Tuesday, October 25, 2005

Light pollution and the death of awe

If you want to understand religion, visit an area without any street lighting for miles around. I can recommend Lundy Island or the Dingle peninsula in the far West of Ireland.

The stars are extraordinary. You may have read about the Milky Way: here you can see it. The sky is more than beautiful: it is overpowering.

Auden asked:
How should we like it were stars to burn
With a passion for us we could not return?
With skies like this you feel that they do.

When I mentioned this to someone, he suggested that if you mapped the decline of religion in the West and the advance of street lighting, you would see a clear relationship. I am sure this is true.

The Campaign of the Week in today's Guardian is the Campaign for Dark Skies, which:
aims to preserve and restore the beauty of the night sky by campaigning against excessive, inefficient and irresponsible lighting that shines where it is not wanted nor needed.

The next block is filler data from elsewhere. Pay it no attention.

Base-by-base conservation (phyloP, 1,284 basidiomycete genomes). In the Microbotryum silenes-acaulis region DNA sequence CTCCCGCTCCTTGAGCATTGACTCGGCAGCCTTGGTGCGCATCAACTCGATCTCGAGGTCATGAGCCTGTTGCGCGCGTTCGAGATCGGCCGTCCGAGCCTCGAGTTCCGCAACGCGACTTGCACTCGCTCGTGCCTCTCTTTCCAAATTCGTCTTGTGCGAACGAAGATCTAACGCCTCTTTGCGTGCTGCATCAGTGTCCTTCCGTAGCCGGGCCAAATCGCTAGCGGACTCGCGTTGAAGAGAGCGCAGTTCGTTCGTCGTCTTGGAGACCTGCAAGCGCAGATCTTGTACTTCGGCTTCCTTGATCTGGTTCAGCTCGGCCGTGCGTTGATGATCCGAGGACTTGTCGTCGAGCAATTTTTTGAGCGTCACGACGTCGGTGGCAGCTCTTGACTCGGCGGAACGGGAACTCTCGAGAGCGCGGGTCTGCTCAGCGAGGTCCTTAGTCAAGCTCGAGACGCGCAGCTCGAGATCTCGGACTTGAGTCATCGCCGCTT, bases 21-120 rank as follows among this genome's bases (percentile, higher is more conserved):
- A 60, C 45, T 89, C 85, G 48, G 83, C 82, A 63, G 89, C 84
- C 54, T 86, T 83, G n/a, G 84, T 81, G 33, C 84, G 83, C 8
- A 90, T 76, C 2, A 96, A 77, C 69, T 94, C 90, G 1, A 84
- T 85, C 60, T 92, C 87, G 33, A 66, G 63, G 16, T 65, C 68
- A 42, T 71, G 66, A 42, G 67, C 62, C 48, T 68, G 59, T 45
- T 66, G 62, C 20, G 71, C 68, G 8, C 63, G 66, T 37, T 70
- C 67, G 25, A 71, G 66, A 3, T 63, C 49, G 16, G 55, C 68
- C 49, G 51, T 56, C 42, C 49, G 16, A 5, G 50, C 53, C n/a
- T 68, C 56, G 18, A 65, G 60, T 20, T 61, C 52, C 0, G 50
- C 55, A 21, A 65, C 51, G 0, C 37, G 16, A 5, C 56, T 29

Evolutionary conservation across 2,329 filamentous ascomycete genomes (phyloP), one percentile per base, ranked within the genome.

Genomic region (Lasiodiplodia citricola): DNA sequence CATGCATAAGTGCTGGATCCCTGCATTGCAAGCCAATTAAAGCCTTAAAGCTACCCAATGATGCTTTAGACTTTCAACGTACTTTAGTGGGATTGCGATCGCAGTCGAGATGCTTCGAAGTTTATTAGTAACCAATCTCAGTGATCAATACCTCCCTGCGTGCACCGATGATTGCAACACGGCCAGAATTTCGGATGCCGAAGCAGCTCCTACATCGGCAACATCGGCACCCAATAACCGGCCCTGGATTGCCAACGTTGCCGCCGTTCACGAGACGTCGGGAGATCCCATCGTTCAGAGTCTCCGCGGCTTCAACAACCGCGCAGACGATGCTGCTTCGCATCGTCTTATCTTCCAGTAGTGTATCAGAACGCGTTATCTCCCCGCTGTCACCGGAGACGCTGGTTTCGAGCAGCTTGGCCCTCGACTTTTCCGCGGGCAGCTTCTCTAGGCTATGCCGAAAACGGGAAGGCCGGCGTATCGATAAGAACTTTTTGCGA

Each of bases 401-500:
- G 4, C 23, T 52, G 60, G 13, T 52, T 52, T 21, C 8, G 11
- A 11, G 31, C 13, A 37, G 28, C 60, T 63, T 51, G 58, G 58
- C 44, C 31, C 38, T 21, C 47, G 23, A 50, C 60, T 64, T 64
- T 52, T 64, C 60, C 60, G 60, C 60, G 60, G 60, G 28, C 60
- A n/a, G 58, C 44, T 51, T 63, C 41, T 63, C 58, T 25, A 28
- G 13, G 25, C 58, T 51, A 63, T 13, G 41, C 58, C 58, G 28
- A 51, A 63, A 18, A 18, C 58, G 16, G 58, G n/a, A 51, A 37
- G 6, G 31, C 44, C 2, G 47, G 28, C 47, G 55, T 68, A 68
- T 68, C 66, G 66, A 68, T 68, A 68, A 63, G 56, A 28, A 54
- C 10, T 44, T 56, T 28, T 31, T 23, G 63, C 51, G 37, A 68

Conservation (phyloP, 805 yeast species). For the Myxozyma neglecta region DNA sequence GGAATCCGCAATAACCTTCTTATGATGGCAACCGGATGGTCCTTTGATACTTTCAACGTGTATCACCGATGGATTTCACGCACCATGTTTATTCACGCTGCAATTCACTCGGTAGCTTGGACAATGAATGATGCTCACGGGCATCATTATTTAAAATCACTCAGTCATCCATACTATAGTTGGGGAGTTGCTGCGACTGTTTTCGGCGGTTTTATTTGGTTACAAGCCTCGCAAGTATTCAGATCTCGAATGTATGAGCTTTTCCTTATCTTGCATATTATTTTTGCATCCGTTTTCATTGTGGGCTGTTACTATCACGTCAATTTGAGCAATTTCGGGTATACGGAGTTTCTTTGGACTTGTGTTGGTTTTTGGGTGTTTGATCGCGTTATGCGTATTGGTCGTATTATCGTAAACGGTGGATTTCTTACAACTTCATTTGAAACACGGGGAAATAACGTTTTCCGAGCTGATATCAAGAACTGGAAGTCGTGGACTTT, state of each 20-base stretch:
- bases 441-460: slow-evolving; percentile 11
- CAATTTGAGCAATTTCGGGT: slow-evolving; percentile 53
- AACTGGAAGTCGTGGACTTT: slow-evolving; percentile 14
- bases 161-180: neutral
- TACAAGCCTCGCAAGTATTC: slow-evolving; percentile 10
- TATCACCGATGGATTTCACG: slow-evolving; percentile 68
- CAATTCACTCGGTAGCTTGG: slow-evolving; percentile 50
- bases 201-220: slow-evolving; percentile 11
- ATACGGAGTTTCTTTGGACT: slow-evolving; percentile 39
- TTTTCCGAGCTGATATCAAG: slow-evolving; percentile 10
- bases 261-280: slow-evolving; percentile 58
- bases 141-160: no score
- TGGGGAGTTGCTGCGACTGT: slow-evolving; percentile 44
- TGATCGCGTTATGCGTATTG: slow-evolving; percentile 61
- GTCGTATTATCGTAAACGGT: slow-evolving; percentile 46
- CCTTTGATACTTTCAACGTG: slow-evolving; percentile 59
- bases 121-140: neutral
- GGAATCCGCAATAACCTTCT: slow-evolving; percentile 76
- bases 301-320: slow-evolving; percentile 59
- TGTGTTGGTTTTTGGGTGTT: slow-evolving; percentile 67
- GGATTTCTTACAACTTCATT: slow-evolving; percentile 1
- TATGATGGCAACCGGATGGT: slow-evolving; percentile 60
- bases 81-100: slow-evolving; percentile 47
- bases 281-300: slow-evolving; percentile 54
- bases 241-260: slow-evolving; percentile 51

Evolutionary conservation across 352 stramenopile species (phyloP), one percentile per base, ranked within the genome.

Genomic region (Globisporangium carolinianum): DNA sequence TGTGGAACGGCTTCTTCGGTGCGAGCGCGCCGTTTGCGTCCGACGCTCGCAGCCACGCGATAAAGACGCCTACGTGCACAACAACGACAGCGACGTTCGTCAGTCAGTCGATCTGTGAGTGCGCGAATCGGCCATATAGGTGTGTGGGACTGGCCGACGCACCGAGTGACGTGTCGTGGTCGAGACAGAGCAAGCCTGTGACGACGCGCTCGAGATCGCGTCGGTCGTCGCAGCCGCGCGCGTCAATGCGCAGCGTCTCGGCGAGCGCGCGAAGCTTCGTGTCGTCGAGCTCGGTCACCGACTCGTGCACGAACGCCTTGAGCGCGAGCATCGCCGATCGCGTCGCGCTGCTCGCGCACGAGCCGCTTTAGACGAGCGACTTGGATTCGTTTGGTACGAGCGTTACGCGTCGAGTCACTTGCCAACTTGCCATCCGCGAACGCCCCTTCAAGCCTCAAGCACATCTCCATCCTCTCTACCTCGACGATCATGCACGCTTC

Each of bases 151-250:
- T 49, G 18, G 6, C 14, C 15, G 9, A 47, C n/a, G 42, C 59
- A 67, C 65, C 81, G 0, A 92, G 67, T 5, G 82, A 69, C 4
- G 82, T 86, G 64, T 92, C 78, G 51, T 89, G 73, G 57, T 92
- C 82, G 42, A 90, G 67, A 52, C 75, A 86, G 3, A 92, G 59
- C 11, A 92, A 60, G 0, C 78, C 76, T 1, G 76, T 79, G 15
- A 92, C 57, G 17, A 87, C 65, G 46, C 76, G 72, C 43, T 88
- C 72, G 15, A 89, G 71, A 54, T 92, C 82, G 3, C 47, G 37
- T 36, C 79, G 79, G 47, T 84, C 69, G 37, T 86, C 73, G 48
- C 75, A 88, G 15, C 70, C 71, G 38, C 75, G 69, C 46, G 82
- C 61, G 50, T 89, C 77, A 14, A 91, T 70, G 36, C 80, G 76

Inevitably they go on to talk about global warming, but it is good to see an environmental campaign that is not afraid to talk about beauty.

And I am not alone in my awe of the night sky. The NASA site quotes Timothy Ferris:

"The loss of the night sky is most troubling for children. Whole generations of kids in cities and suburbs are growing up seldom if ever having seen the Milky Way and what a sky full of thousands of stars might look like."

"People often describe to me in glowing terms their experience in viewing the night time sky as if they'd seen something extraordinarily exotic ... something akin to observing Victoria Falls or the south pole. And I'm afraid that's the case for many people ... that they can count on the fingers of one hand the times they've seen a good night's sky."

No comments: